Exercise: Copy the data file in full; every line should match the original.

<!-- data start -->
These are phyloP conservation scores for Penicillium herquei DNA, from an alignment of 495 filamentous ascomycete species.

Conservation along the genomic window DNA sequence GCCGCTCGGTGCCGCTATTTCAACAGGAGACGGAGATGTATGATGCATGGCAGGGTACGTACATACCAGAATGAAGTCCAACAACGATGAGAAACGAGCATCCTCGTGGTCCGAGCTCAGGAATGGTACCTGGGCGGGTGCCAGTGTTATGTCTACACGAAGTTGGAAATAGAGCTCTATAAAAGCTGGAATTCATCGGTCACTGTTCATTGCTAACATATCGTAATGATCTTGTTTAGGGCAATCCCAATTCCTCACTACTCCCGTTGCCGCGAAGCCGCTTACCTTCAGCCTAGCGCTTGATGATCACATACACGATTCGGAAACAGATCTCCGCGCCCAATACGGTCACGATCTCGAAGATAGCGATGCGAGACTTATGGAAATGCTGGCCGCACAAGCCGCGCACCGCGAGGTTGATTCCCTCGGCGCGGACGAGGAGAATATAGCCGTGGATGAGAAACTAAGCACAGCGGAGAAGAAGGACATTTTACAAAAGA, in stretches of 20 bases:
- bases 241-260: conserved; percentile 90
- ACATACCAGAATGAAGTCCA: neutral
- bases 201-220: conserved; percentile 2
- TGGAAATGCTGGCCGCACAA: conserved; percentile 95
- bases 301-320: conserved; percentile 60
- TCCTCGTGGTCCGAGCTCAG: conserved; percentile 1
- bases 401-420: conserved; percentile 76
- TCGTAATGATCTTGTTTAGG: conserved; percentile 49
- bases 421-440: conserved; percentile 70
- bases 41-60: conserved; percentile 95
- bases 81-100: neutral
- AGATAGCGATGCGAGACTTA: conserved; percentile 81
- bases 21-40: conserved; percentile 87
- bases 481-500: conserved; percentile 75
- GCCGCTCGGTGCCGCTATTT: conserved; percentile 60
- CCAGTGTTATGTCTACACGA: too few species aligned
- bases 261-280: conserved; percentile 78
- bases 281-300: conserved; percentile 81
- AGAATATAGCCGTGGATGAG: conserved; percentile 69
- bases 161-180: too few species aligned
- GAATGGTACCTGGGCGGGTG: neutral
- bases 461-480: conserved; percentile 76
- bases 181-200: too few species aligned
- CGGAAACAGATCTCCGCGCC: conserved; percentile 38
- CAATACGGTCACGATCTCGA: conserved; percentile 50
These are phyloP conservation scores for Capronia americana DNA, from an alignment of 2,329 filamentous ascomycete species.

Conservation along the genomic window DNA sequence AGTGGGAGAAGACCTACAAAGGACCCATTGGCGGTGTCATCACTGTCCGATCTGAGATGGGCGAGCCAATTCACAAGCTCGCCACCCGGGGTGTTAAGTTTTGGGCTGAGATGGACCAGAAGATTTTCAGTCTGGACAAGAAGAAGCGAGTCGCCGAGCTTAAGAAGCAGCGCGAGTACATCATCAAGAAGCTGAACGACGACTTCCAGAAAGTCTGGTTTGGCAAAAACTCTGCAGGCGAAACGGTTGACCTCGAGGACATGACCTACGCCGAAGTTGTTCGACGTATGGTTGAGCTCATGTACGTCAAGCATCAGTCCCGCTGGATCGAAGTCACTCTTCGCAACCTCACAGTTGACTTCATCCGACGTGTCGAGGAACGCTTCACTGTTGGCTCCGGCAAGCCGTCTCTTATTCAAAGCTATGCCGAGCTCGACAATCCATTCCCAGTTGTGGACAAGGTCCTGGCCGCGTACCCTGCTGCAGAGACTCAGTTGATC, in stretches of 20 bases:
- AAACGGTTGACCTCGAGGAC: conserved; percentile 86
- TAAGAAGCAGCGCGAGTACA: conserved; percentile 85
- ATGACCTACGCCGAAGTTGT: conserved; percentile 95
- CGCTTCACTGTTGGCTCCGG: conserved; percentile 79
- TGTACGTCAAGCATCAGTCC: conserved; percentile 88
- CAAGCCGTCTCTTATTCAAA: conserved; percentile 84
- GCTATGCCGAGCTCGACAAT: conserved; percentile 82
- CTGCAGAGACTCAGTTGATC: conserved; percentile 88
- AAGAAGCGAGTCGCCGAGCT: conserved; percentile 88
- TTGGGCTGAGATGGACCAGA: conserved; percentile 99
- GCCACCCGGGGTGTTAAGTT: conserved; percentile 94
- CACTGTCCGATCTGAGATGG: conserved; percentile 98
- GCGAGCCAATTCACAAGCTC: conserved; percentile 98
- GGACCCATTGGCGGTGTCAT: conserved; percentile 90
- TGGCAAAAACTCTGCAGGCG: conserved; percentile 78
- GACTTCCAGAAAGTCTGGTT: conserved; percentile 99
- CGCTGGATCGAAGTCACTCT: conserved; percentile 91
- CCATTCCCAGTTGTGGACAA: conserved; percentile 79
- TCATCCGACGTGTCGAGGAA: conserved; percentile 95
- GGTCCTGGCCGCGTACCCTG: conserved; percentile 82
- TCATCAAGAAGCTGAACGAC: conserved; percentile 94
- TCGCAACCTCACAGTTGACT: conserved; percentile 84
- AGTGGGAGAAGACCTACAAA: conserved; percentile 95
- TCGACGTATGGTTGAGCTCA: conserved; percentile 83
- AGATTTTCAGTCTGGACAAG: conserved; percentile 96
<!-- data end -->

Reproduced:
These are phyloP conservation scores for Penicillium herquei DNA, from an alignment of 495 filamentous ascomycete species.

Conservation along the genomic window DNA sequence GCCGCTCGGTGCCGCTATTTCAACAGGAGACGGAGATGTATGATGCATGGCAGGGTACGTACATACCAGAATGAAGTCCAACAACGATGAGAAACGAGCATCCTCGTGGTCCGAGCTCAGGAATGGTACCTGGGCGGGTGCCAGTGTTATGTCTACACGAAGTTGGAAATAGAGCTCTATAAAAGCTGGAATTCATCGGTCACTGTTCATTGCTAACATATCGTAATGATCTTGTTTAGGGCAATCCCAATTCCTCACTACTCCCGTTGCCGCGAAGCCGCTTACCTTCAGCCTAGCGCTTGATGATCACATACACGATTCGGAAACAGATCTCCGCGCCCAATACGGTCACGATCTCGAAGATAGCGATGCGAGACTTATGGAAATGCTGGCCGCACAAGCCGCGCACCGCGAGGTTGATTCCCTCGGCGCGGACGAGGAGAATATAGCCGTGGATGAGAAACTAAGCACAGCGGAGAAGAAGGACATTTTACAAAAGA, in stretches of 20 bases:
- bases 241-260: conserved; percentile 90
- ACATACCAGAATGAAGTCCA: neutral
- bases 201-220: conserved; percentile 2
- TGGAAATGCTGGCCGCACAA: conserved; percentile 95
- bases 301-320: conserved; percentile 60
- TCCTCGTGGTCCGAGCTCAG: conserved; percentile 1
- bases 401-420: conserved; percentile 76
- TCGTAATGATCTTGTTTAGG: conserved; percentile 49
- bases 421-440: conserved; percentile 70
- bases 41-60: conserved; percentile 95
- bases 81-100: neutral
- AGATAGCGATGCGAGACTTA: conserved; percentile 81
- bases 21-40: conserved; percentile 87
- bases 481-500: conserved; percentile 75
- GCCGCTCGGTGCCGCTATTT: conserved; percentile 60
- CCAGTGTTATGTCTACACGA: too few species aligned
- bases 261-280: conserved; percentile 78
- bases 281-300: conserved; percentile 81
- AGAATATAGCCGTGGATGAG: conserved; percentile 69
- bases 161-180: too few species aligned
- GAATGGTACCTGGGCGGGTG: neutral
- bases 461-480: conserved; percentile 76
- bases 181-200: too few species aligned
- CGGAAACAGATCTCCGCGCC: conserved; percentile 38
- CAATACGGTCACGATCTCGA: conserved; percentile 50
These are phyloP conservation scores for Capronia americana DNA, from an alignment of 2,329 filamentous ascomycete species.

Conservation along the genomic window DNA sequence AGTGGGAGAAGACCTACAAAGGACCCATTGGCGGTGTCATCACTGTCCGATCTGAGATGGGCGAGCCAATTCACAAGCTCGCCACCCGGGGTGTTAAGTTTTGGGCTGAGATGGACCAGAAGATTTTCAGTCTGGACAAGAAGAAGCGAGTCGCCGAGCTTAAGAAGCAGCGCGAGTACATCATCAAGAAGCTGAACGACGACTTCCAGAAAGTCTGGTTTGGCAAAAACTCTGCAGGCGAAACGGTTGACCTCGAGGACATGACCTACGCCGAAGTTGTTCGACGTATGGTTGAGCTCATGTACGTCAAGCATCAGTCCCGCTGGATCGAAGTCACTCTTCGCAACCTCACAGTTGACTTCATCCGACGTGTCGAGGAACGCTTCACTGTTGGCTCCGGCAAGCCGTCTCTTATTCAAAGCTATGCCGAGCTCGACAATCCATTCCCAGTTGTGGACAAGGTCCTGGCCGCGTACCCTGCTGCAGAGACTCAGTTGATC, in stretches of 20 bases:
- AAACGGTTGACCTCGAGGAC: conserved; percentile 86
- TAAGAAGCAGCGCGAGTACA: conserved; percentile 85
- ATGACCTACGCCGAAGTTGT: conserved; percentile 95
- CGCTTCACTGTTGGCTCCGG: conserved; percentile 79
- TGTACGTCAAGCATCAGTCC: conserved; percentile 88
- CAAGCCGTCTCTTATTCAAA: conserved; percentile 84
- GCTATGCCGAGCTCGACAAT: conserved; percentile 82
- CTGCAGAGACTCAGTTGATC: conserved; percentile 88
- AAGAAGCGAGTCGCCGAGCT: conserved; percentile 88
- TTGGGCTGAGATGGACCAGA: conserved; percentile 99
- GCCACCCGGGGTGTTAAGTT: conserved; percentile 94
- CACTGTCCGATCTGAGATGG: conserved; percentile 98
- GCGAGCCAATTCACAAGCTC: conserved; percentile 98
- GGACCCATTGGCGGTGTCAT: conserved; percentile 90
- TGGCAAAAACTCTGCAGGCG: conserved; percentile 78
- GACTTCCAGAAAGTCTGGTT: conserved; percentile 99
- CGCTGGATCGAAGTCACTCT: conserved; percentile 91
- CCATTCCCAGTTGTGGACAA: conserved; percentile 79
- TCATCCGACGTGTCGAGGAA: conserved; percentile 95
- GGTCCTGGCCGCGTACCCTG: conserved; percentile 82
- TCATCAAGAAGCTGAACGAC: conserved; percentile 94
- TCGCAACCTCACAGTTGACT: conserved; percentile 84
- AGTGGGAGAAGACCTACAAA: conserved; percentile 95
- TCGACGTATGGTTGAGCTCA: conserved; percentile 83
- AGATTTTCAGTCTGGACAAG: conserved; percentile 96